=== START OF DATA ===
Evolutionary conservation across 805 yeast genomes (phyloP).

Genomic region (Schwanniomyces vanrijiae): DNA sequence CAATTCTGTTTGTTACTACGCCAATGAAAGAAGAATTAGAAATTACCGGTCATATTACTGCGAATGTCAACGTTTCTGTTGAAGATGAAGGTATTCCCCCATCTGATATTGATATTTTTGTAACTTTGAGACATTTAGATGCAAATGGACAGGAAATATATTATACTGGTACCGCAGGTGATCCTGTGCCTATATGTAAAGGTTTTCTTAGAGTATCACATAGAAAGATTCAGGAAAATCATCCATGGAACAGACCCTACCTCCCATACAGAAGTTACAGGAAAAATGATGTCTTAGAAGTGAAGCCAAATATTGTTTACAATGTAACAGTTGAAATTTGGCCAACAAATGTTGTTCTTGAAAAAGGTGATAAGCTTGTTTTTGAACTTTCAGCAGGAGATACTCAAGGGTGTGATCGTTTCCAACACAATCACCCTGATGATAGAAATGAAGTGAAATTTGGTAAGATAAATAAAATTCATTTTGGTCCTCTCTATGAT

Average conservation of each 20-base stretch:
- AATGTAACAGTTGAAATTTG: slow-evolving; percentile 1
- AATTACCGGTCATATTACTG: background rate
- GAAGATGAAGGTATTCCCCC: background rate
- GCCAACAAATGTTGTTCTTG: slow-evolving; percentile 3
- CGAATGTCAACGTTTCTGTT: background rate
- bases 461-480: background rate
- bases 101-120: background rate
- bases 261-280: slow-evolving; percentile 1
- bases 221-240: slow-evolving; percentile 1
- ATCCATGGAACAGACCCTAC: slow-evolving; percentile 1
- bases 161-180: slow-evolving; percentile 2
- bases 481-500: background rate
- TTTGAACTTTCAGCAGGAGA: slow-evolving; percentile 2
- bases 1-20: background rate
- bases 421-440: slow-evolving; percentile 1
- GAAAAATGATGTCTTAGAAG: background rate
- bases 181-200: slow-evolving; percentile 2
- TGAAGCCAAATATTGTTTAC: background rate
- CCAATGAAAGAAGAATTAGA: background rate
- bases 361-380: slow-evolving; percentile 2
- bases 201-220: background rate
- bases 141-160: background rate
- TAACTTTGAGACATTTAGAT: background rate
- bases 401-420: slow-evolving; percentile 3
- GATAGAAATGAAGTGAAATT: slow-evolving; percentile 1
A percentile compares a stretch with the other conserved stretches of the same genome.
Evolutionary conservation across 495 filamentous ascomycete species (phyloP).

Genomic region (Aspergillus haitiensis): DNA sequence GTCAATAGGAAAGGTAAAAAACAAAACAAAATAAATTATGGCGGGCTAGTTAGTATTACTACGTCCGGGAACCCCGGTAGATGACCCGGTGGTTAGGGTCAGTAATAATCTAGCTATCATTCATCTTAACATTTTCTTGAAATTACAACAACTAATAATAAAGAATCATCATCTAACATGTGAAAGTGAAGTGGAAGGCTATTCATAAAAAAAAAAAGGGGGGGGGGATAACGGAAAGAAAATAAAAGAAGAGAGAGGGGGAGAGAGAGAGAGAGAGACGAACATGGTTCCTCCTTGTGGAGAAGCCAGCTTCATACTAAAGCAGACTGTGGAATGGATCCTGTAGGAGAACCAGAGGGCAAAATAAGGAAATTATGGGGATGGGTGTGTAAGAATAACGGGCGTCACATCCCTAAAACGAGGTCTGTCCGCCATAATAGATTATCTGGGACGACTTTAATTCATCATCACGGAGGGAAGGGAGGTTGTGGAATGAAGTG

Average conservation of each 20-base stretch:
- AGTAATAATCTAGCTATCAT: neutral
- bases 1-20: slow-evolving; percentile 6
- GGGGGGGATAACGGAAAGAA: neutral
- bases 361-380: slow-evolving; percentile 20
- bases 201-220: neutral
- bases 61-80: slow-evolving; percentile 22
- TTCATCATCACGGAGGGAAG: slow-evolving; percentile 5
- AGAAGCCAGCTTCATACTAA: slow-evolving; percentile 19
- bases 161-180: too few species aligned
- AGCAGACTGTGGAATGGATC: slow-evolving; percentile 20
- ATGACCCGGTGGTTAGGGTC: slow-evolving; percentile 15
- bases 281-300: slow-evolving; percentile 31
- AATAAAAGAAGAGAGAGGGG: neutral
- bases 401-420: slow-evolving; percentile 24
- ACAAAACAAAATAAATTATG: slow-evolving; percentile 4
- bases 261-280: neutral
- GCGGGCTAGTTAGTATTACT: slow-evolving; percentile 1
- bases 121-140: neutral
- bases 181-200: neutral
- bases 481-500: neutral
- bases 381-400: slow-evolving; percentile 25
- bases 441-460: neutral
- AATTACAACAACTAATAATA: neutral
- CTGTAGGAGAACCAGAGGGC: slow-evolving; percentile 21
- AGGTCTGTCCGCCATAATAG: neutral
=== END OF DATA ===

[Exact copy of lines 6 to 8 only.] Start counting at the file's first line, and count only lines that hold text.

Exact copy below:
- GAAGATGAAGGTATTCCCCC: background rate
- GCCAACAAATGTTGTTCTTG: slow-evolving; percentile 3
- CGAATGTCAACGTTTCTGTT: background rate